When you start your nonprofit, you’ll be asked to design programs, create budgets, figure out how much things cost, and develop a plan to raise money to pay for them.
It took me years to realize that the “cost” of a program isn’t really the total dollars needed to pay for staff, materials, office space, etc. The “cost” of a program also includes the cost of NOT doing a bunch of other things. If you choose to write a newsletter to your members, that means you are not using your time to write a grant proposal. If you choose to spend $5,000 on a fundraising consultant, that means you are not spending that $5,000 on a public relations advisor. For every one thing you choose to do, there is a long list of things you choose not to do.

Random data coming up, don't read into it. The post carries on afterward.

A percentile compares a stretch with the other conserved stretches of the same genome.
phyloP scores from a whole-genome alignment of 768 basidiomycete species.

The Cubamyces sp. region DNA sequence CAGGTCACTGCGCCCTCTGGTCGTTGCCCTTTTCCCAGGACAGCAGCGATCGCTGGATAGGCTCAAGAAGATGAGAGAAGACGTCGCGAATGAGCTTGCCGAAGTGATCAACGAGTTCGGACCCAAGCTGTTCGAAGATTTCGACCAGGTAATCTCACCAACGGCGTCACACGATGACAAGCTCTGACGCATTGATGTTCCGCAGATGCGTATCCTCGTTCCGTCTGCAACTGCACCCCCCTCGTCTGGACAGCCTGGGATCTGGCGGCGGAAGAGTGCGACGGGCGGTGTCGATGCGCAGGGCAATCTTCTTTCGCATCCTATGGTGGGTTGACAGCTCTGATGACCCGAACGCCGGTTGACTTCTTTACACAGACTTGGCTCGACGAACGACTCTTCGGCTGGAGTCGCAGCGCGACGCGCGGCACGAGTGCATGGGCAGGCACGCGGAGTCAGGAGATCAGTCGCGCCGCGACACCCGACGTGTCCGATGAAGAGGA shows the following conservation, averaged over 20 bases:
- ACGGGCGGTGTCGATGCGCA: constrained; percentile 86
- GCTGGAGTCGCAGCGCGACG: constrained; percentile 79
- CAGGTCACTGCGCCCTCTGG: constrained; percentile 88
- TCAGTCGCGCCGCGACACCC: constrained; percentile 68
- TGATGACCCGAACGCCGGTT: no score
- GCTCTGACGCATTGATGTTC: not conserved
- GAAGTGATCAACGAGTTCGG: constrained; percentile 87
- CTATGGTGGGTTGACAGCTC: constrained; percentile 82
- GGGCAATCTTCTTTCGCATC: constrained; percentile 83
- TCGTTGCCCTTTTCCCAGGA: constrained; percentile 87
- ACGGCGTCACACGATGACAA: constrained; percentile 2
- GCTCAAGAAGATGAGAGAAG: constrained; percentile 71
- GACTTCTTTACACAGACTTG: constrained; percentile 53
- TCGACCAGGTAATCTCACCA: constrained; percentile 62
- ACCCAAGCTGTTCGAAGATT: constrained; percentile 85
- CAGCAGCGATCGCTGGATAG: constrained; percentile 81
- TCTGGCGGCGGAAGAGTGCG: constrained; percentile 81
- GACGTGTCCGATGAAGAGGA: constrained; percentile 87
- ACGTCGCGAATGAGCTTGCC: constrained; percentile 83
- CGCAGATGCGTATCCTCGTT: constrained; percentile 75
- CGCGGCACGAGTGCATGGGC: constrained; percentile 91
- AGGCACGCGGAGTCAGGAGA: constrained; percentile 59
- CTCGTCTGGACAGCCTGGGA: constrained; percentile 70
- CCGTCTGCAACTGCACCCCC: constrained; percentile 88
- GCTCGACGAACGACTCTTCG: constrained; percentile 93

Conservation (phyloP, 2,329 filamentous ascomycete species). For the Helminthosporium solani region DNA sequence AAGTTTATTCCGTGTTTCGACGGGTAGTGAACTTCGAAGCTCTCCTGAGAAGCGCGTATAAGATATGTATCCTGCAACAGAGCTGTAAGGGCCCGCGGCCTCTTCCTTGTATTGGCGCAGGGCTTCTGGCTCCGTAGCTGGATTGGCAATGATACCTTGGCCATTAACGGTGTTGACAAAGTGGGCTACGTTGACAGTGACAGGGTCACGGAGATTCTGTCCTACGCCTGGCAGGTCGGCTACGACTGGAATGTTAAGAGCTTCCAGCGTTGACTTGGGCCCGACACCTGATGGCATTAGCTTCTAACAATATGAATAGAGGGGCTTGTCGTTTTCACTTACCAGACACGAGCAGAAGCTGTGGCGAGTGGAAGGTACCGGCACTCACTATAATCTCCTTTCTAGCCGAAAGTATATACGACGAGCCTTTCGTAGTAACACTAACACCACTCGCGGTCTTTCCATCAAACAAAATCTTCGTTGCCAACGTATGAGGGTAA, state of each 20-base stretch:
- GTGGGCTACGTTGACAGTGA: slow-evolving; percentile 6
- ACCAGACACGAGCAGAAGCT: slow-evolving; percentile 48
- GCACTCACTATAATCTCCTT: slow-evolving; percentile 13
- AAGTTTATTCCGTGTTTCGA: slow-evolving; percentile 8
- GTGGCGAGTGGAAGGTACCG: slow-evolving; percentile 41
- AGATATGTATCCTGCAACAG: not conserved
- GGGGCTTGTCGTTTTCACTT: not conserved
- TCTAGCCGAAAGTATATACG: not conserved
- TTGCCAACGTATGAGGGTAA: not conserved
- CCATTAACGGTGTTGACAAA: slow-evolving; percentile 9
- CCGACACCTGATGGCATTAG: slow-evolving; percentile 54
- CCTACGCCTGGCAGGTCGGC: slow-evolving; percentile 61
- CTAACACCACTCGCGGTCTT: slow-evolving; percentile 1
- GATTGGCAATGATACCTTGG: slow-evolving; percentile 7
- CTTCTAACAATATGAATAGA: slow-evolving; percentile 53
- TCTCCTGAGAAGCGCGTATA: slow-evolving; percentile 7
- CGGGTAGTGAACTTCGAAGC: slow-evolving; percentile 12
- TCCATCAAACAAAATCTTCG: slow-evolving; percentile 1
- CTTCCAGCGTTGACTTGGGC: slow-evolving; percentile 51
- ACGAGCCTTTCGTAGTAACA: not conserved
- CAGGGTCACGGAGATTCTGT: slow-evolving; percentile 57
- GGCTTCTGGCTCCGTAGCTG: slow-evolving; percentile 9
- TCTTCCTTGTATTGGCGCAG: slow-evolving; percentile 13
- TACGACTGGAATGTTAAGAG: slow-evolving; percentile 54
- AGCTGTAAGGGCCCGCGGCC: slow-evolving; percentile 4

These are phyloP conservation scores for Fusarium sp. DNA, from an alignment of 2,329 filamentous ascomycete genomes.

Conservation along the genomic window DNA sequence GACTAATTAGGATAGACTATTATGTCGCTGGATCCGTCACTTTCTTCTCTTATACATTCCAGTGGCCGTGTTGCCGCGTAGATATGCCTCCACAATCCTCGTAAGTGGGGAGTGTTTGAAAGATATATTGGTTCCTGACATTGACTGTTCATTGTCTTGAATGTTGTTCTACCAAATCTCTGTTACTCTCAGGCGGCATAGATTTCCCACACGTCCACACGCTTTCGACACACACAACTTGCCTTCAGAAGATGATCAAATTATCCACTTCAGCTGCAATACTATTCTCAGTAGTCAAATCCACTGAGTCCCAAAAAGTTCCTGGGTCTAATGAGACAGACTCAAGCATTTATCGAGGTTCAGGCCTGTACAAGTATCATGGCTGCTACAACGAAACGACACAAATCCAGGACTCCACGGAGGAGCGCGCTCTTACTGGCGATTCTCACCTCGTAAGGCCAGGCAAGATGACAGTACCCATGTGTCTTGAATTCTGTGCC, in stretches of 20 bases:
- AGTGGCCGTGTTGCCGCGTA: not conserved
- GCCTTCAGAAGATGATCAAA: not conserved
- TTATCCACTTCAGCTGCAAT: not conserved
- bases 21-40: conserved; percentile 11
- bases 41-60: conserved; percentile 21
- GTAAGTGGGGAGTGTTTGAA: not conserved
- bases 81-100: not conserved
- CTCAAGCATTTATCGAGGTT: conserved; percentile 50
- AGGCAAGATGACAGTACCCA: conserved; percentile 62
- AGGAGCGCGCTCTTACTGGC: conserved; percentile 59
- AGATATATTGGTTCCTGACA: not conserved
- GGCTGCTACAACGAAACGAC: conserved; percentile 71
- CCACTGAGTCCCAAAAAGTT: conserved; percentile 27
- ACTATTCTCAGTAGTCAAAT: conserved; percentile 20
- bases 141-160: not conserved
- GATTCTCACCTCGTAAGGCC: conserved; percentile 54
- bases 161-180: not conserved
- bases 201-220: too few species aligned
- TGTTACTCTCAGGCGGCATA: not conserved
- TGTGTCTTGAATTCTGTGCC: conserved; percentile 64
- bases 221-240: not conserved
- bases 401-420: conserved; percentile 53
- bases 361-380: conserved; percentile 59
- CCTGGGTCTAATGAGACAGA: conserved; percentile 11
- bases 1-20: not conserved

In economics, they call this “opportunity cost” - the value of the best alternative forgone.
People think that you’re always choosing between good ideas and bad ideas, that the magic of starting something is figure out the “right” thing to do.
It’s not that simple.
More often, you’re choosing between one good idea and another good idea, between the “right” thing to do and the “righter” thing to do.
Be ruthless in the way you spend your time and money. Never let a good idea stand in the way of a better one.